Amidst all that’s happening, I’m reading The Nutmeg’s Curse by Amitav Ghosh.
It shows the conflict between native people living in harmony with Mother Earth and those who seek to domesticate, dominate, murder, and control.
I’ll give an example from the book of our horrific past in this country that demonstrates what happened this week with a Supreme Court now dominated by those who lied to be on it.
“The differences between European and Indian conception of living on the land have never been more eloquently summarized than by the Oglala Lakota chief Standing Bear: “We did not think of the great open plains, the beautiful rolling hills, and winding streams with tangled growth as ‘wild’. Only to the white man was Nature a ‘wilderness’ and only to him was the land infested with ‘wild animals’ and ‘savage’ people. To us, it was tame. Earth was bountiful and we were surrounded with the blessings of the Great Mystery.”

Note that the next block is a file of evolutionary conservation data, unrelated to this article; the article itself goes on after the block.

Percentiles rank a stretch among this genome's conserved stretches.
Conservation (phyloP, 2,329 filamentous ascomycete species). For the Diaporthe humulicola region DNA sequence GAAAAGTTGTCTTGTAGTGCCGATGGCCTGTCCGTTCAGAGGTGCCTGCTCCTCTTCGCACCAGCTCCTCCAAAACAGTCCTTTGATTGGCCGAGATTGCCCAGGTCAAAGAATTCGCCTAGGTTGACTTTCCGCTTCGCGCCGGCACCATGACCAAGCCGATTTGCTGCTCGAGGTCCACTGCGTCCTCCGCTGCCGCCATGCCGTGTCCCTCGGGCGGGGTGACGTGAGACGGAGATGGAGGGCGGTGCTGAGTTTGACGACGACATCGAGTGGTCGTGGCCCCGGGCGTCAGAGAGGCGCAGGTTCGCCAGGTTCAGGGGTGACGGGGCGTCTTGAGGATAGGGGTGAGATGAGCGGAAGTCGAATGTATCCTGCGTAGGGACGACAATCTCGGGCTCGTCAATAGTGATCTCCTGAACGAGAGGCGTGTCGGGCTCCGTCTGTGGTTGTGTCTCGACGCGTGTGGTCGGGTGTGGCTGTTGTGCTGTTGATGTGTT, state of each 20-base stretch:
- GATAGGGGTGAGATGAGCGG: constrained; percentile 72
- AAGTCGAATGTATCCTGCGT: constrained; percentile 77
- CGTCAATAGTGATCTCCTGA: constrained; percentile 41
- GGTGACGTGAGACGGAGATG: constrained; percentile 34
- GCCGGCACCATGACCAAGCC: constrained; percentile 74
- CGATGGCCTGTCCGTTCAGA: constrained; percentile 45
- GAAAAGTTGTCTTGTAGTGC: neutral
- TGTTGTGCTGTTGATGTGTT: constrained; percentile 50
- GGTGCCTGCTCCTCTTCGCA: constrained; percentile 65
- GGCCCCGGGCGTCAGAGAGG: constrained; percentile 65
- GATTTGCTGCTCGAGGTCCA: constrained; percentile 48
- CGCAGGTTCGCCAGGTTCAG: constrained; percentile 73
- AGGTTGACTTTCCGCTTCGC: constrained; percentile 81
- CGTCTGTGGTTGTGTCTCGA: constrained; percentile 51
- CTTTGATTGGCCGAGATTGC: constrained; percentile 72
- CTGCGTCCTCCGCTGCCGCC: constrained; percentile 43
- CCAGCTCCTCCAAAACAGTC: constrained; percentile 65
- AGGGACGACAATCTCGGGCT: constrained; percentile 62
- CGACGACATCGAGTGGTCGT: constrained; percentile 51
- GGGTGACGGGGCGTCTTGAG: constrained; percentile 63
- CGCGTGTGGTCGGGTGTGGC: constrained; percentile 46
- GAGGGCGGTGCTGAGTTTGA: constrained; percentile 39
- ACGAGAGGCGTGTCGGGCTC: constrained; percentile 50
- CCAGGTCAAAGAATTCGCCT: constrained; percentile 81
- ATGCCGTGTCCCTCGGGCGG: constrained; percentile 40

Ghosh continues: “These contrasting conceptions, suggests the Native American botanist Robin Wall Kimmerer, were ultimately founded on radically different stories about the world, like those of Skywoman and Eve.” She writes:
“On one side of the world were people whose relationship with the living world was shaped by Skywoman, who created a garden for all. On the other side was another woman with a garden and a tree. But for tasting its fruit, she was banished from the garden … That mother of men was made to wander in the wilderness and earn her bread by the sweat of her brow, not by filling her mouth with the sweet juicy fruits that bend the branches low. In order to eat, she was instructed to subdue the wilderness into which she was cast.”